Wednesday, August 21, 2013

Review: Pacific Rim: Man, Machines and Monsters from Titan Books!

I may have struggled with the human characters (and their terrible fake Australian accents) but I cannot fault the brilliantly audacious and over-the-top production design of Pacific Rim. We can debate character development and dialogue until our faces explode, but the simple fact is, if you don’t enjoy monsters fighting robots then you are dead inside. Nothing is quite so outlandish and epic as Del Toro’s loving tribute to the kaiju battles of old and, in terms of sheer wonder and excitement, Pacific Rim had me hooked.

Since seeing the film I have been very eager to get a closer, more detailed look at the cast of robots and kaiju that quickly flashed across the screen. And I always enjoy movie art books, so I was excited to learn that our good friends at Titan Books were the ones producing Pacific Rim: Man, Machines and Monsters by David S. Cohen.

They were kind enough to send me a copy and I’ll tell you everything you need to know about Gipsy Danger, Striker Eureka and all the squishy monsters... after the jump!

I have a lot of goodwill towards Guillermo Del Toro as a filmmaker, and always find a lot to like in his work. He kicks off the book with a very sincere foreword, written at a time where he did not yet know how the film would be received. But there’s no mistaking the passion that he poured into what is essentially a very personal project, tapping into all his childhood loves. There’s a lot of Del Toro inside this book, via interviews, quotes and pages from his journal. In many ways this is not just a collection of art but a “making of Pacific Rim”. It’s not incredibly exhaustive, but it’s a solid enough overview of the process. Del Toro calls it a “glimpse”, but there’s plenty to see.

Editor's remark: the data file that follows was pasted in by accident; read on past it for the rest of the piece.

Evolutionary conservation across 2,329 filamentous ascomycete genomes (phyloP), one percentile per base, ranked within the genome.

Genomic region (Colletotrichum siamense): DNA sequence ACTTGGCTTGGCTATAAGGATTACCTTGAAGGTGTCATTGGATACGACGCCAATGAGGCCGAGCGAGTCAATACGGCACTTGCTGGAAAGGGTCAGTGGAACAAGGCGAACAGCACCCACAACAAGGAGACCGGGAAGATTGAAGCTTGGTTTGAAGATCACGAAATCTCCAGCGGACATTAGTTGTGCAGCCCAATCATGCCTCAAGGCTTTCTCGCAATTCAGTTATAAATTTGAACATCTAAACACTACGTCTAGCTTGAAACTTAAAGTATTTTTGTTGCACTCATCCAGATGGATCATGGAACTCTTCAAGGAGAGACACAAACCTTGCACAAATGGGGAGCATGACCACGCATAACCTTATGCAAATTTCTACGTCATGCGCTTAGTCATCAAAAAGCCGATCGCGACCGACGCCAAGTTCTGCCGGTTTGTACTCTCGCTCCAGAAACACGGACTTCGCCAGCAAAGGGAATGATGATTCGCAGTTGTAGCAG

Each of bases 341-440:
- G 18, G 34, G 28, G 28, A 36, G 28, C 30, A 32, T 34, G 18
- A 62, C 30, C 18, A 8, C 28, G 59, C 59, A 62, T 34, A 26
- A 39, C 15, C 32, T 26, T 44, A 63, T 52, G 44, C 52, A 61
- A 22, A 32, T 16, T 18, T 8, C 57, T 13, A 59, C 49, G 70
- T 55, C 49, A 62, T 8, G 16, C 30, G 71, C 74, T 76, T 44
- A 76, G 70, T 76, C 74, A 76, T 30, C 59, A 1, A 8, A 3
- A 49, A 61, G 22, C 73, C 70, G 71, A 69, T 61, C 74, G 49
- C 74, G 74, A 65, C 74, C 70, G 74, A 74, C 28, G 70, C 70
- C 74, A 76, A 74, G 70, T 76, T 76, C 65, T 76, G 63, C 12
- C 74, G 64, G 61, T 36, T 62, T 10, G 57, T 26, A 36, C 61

One of my favourite film art books this year was The Art of Iron Man 3 which gave us a very welcome look at the complete set of armours, many of which were difficult to pick out on the screen. The Art of Pacific Rim has a similar appeal as we get to study each of the jaeger mechs over multiple pages, tracking their development from early sketches to production art and blueprints ; and we get to really appreciate the individual characteristics and thinking behind each of the film’s kaiju monsters.

The art is predictably stunning but it’s also great to read the snippets of trivia that compliment each design. Did you know that the three-armed Crimson Typhoon was initially intended to be four-armed and house four pilots, but the production team could only find Japanese triplets? (And I guess didn’t want to CGI in an extra guy?). You’ll get to see designs for the four-armed version in the book.

And did you know that one of the monsters is called “Slattern”. Del Toro, you know what slattern means, don’t you - or is this another Avengers “mewling quim” scenario where they assume that most people don’t have access to a dictionary? Here, I’ll help you...

Slattern. noun
1. a slovenly, untidy woman or girl.
2. a slut; harlot.